The historical mead maker relies on the expertise and effort of many to exercise their craft. The links and discussions in the pages on this section present many of the resources I have used and rely upon to execute my work.
Vast amounts of information are available online.
The Internet Archive, Project Gutenberg, and Google books are well known repositories of scans of books dating back to the invention of the printing press, the internet archive and project Gutenburg generally give full access to books. In Google books, many books that are out of copyright can be read in their entirety, and many that are in copyright can be looked at in part, or searched for keywords to establish how much information of interest may be present. The internet archive is also home to the ‘Wayback Machine’ where untold numbers of web sites have been archived; old, inactive URL’s can often be retrieved using this tool. All of these allow searching of text, although the effectiveness can vary depending on the quality and typography of the sources material. These resources can be specifically searched:
- The Internet Archive https://archive.org/ for books and the Wayback Machine
- Project Gutenburg https://www.gutenberg.org/
- Google Books https://books.google.com/advanced_book_search
Many academic and state libraries have made books and manuscripts available on line. Professionals and hobbyists write and share. All you need are search strings that produce wheat and not chaff, and the time to look. When I find a new site or library with online resources I generally perform a series of searches to see if they have something in addition to the resource I originally came there for.
Add to this: buying books in print through bookstores, obtaining used or out of print books from booksellers (at brick and mortar stores, on book web sites, or other resale web sites), interlibrary loan (most local libraries can obtain books from many other libraries for free or for a modest fee), and subscription services such as Early English Books Online.
Books containing mead information are split among widely divergent subject matters. Roughly in order of most to least total number of recipes in my database, I have found recipes in books on the following general subjects:
- Books on medicine with specific cures are the most prolific source of mead recipes; many of these may have only been intended to be taken in small amounts and not recreationally.
- Herbals focusing on the characteristics and properties of herbs. Many such texts give examples of how herbs are used medicinally, sometimes in mead.
- Books on General Health, which are often for the layman. Many of these are general in nature.
- Books on farming and husbandry, including almanac type books.
- Travelogues / Histories / Natural History.
- Books of Secrets – think of these as household advice columns.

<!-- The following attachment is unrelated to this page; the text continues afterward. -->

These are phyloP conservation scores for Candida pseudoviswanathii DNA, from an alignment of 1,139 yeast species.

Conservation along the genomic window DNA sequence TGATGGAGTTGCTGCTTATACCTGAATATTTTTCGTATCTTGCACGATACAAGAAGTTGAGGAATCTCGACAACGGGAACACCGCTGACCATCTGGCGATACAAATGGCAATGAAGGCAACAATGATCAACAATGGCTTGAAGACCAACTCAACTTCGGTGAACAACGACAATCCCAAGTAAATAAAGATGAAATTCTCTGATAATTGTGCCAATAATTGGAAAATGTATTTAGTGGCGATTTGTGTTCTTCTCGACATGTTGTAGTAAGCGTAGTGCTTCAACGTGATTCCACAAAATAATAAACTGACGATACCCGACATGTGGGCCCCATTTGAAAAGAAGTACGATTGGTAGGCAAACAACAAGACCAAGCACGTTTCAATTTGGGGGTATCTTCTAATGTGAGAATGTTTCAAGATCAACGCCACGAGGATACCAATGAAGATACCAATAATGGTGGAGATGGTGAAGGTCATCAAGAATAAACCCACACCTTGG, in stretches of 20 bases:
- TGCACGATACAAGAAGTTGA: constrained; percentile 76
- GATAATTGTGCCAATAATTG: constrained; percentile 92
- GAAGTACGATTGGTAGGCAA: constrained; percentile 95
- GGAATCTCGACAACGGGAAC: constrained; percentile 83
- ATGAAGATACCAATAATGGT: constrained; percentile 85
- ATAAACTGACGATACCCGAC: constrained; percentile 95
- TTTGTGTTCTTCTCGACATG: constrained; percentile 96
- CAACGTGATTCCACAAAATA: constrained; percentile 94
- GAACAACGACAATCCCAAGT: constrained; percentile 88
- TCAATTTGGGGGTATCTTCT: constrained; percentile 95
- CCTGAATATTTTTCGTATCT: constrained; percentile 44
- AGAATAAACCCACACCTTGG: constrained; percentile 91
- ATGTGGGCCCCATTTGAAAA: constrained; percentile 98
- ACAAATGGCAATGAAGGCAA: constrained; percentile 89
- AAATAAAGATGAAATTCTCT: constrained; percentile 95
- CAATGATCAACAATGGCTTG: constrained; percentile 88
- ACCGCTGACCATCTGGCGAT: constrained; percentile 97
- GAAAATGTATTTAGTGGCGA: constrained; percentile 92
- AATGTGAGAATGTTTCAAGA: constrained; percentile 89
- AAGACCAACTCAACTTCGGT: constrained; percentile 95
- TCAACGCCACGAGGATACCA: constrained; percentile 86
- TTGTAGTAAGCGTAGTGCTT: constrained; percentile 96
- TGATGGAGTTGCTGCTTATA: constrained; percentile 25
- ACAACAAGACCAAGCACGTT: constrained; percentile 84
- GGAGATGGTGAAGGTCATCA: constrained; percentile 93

- Houswifery, household
- Bees and beekeeping.
- Brewing and drinking including wine.
- External: archaeology, folklore, etc.
- Laws and regulations
Searching multiple subject areas increases the scope of review. And many of the sources are not in English.
Typically, I will start at a location that has both integrated search tools and a good number of texts. Depending on the tools available a subject search like ‘cookbooks’ or ‘medicine’ or a word search like ‘hydromel’, ‘honey water’ (which in many algorithms looks for the words near each other, like in a recipe), or ‘mead’. These searches need to be in the text language and often in Latin as well. If I am lucky I can sort the results by date published. I typically start looking at titles for something that looks promising.
The core of this is the search for primary sources. That is, documents that originate in the time period of interest. Secondary sources, which derive from the primary sources are initially of interest insofar as they lead to more primary sources, but are also useful for the insights and conclusion they provide. Modern sources that provide information that illuminates various factors (such as studies showing the variation in composition of honies, or a book on the history of the spice trade) are also of interest.
I keep track of the books in an annotated bibliography.
A collection of internet bookmarks provides ready access to additional information.
Recipe information, the core of my search, is collected chronologically in a series of text files. The original text is transcribed and then translated and summarized prior to entry into a database of recipes.
The database collects bibliographic information on each recipes and recipe data including ingredients, as well as summary data on brewing, fermentation, and aging instructions. Recipes are classified by time period, type of source, mead style, and other identifying characteristics. Recipes that are duplicated in multiple sources are noted, to allow focus on unique recipes and sub-recipes.
All of these are always a work in progress.
Last updated March 13, 2018